The paper verifies the hypothesis that, being “empty” for an observer, such space is populated and has authorities. Empirically, the study is based on the results of two field works to the upper Lena River. The territory has neither settlement structure nor legal economic activity, and the number of registered residents is minimal. The nearest authorities (police, environmental protection, municipal authorities, etc.) are located on the borders of the territory, and the distance to the nearest large city (Irkutsk) is 500—700 km. Nevertheless, the field work there revealed a fairly large community with its own hierarchy, stable forms of communication, legalization and mobilization of remote authorities. For members of this community, staying in the “empty territory” makes no sense from the economic point of view. They are registered in other places (district centers or other regional cities, including capitals) and represent relatively successful citizens. However, the city remains for them nothing else but a source of resources (material, financial, etc.). They live exactly in the “empty space”. Social networks are formed in it, statuses and communication are built, which can be turned into the space of power.

      The insights that the authors obtained give ground to assume that this process is not an outlier, but rather represented a more general process of separating a place to earn money and a place to live. According to their conclusion, while maintaining the current trends, the “exit space” documented by them will expand, forming more and more new forms of “emptiness”

      DOI: 10.30570/2078-5089-2022-105-2-71-101

      Pages: 71-101

  • № 2, 2021

    • Forced Enforcement, or The State in Search of Enforcer

      The article examines a specific situation that is emerging in Russia and is associated with the erosion of the state monopoly of the legitimate use of violence. With the example of a seemingly routine private event that looks like a single failure in the system, the authors show that it represents one of the most significant practices of power holders, the essence of which they define as “forced enforcement” and analyze its origins and possible implications.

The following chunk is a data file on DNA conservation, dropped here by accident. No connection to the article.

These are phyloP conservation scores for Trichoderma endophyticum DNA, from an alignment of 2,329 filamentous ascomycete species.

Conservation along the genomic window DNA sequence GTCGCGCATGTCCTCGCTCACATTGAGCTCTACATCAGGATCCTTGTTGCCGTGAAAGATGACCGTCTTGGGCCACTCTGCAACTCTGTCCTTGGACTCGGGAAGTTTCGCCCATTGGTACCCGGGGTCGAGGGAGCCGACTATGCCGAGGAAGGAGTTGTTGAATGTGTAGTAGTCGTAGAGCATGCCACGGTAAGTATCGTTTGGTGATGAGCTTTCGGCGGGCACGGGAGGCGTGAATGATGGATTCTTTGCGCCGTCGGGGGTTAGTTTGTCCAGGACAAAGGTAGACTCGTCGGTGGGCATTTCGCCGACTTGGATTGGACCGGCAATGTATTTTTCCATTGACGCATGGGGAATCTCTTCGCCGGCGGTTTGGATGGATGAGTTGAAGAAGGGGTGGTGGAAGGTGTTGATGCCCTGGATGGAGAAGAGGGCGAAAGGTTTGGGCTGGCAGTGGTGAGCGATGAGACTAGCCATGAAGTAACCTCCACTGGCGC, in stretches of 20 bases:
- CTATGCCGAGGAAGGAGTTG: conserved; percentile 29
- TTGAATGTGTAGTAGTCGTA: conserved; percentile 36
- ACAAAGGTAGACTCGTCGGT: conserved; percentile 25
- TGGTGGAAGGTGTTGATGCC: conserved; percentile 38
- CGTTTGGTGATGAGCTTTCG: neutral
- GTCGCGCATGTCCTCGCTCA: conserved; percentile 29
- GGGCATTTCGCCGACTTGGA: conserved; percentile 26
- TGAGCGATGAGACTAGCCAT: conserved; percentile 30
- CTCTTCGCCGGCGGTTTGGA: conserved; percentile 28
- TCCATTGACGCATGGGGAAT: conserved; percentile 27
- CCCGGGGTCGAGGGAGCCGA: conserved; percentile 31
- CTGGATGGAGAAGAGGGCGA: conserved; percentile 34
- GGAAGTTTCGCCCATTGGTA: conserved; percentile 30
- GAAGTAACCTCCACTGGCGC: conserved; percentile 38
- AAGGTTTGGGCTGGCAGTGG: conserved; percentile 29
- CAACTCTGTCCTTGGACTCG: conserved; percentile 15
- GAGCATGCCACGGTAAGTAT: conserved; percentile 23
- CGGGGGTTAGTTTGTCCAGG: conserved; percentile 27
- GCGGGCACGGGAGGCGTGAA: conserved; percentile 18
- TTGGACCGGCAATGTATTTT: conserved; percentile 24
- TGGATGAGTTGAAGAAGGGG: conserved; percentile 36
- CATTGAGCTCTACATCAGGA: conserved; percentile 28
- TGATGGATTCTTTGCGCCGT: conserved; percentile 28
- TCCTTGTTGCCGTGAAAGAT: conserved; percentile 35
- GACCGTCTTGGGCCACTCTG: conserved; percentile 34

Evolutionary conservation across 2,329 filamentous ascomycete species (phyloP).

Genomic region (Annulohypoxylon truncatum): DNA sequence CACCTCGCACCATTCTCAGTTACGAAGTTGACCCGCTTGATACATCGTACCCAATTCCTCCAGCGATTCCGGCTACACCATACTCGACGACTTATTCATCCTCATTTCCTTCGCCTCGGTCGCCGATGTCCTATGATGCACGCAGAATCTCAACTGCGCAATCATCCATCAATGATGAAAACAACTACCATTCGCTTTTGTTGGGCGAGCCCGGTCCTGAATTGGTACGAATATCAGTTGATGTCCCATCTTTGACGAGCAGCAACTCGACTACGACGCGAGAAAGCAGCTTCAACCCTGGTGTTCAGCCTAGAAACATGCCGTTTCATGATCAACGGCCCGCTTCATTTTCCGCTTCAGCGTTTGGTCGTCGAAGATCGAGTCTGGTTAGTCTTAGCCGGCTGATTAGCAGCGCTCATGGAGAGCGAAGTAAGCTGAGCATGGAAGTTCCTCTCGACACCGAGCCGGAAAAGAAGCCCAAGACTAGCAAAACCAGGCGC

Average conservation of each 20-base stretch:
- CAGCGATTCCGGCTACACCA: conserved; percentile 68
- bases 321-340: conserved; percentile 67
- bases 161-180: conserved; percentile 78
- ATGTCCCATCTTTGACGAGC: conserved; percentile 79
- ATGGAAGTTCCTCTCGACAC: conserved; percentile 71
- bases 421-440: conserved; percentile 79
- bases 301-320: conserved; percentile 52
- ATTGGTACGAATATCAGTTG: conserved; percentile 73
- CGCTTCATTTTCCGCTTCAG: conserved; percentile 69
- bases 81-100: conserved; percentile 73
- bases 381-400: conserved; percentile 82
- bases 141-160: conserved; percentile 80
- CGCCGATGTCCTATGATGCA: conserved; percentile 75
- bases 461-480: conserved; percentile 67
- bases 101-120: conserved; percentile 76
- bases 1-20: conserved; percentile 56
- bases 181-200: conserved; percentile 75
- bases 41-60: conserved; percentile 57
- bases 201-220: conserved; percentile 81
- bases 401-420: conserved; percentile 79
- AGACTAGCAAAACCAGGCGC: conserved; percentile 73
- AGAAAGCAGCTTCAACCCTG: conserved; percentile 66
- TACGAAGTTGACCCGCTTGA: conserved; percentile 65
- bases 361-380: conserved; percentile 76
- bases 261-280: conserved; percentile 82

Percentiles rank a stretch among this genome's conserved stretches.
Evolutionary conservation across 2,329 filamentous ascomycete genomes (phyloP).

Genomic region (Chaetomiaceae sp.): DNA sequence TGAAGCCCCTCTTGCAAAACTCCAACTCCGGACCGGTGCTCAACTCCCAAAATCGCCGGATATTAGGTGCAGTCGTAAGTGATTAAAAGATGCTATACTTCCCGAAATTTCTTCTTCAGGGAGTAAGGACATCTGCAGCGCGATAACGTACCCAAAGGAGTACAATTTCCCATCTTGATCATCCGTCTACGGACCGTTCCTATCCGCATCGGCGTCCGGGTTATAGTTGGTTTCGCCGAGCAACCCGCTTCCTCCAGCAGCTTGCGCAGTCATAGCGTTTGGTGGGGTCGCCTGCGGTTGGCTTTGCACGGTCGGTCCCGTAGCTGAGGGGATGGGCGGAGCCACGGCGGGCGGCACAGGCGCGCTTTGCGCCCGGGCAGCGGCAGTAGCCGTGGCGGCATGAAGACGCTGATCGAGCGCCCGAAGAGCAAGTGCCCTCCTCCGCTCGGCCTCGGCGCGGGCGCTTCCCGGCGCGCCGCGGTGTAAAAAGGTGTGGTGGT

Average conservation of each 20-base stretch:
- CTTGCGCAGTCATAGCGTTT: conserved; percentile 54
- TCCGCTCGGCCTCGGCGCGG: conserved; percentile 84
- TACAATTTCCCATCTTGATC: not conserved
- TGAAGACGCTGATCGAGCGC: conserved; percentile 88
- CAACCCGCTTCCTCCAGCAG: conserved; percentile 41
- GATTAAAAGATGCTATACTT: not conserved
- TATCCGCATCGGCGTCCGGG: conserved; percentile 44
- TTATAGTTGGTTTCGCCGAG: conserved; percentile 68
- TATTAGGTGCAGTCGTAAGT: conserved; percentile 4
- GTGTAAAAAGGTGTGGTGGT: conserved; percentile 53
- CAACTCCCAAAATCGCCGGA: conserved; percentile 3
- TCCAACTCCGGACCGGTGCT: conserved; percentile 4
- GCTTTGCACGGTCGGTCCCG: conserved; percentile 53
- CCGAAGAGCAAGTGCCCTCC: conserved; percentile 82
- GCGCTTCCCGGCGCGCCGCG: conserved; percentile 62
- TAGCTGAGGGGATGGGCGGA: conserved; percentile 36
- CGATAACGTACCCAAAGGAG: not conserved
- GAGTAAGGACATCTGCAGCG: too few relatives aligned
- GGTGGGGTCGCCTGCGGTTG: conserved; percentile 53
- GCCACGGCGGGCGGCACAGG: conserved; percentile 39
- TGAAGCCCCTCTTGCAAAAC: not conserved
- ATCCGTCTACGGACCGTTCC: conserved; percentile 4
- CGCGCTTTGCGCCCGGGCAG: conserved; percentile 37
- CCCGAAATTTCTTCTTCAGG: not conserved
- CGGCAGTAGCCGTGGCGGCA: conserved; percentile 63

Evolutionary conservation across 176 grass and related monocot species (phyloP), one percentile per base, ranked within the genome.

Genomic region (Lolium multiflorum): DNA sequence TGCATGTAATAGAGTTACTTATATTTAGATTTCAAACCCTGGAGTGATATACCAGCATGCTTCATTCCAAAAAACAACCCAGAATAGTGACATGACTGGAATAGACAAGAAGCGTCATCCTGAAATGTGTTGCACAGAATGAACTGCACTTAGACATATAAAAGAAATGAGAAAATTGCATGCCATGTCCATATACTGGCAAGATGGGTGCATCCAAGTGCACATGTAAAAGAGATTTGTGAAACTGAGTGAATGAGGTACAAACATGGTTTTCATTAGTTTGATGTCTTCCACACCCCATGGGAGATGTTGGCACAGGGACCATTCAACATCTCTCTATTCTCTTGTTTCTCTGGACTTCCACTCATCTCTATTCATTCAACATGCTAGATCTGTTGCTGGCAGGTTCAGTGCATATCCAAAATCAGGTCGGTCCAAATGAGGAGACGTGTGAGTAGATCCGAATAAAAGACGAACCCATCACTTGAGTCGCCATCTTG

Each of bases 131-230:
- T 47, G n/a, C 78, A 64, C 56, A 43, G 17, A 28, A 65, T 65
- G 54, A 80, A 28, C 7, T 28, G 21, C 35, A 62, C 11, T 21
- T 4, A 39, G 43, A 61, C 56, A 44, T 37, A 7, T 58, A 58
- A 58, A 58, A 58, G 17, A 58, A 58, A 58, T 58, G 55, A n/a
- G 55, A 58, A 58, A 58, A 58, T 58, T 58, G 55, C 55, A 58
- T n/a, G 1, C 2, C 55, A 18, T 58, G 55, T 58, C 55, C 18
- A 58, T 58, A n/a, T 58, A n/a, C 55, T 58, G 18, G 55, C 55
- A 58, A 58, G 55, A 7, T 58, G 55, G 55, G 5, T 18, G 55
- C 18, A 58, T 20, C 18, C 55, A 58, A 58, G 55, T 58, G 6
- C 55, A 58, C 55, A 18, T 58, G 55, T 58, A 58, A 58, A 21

In a gigantic country, the regions of which vary significantly in the level of their socio-economic development, enforcement of rules is associated with costs that exceed the amount of the resulting benefits. Therefore, the state limits its function as an enforcer to the control only over the key industries and does not encroach on the rest. However, under the contemporary conditions this tactic stops working. Since key industries are no longer able to meet the needs of the enlarged state, it begins to extend its control to the new social and economic spheres. The dramatic expansion of the area of application of the enforcement tools and complicated procedures associated with the need to control these tools themselves make them more and more costly. Thus, the task is to make them less costly, while maintaining, or even increasing, the volume of work. The very fact of intentionally setting such an insurmountable task makes the corresponding organs look for non-trivial solutions that are outside the state-imposed rules. Created as “enforcement machines”, they acquire their own mind and interests, and thus their own subjectivity. They no longer enforce the rules, but begin to form them, trying to shift the fulfillment of their functions to citizens and thereby pushing them to search for new enforcers that are not at all connected with the state.

      DOI: 10.30570/2078-5089-2021-101-2-47-67

      Pages: 47-67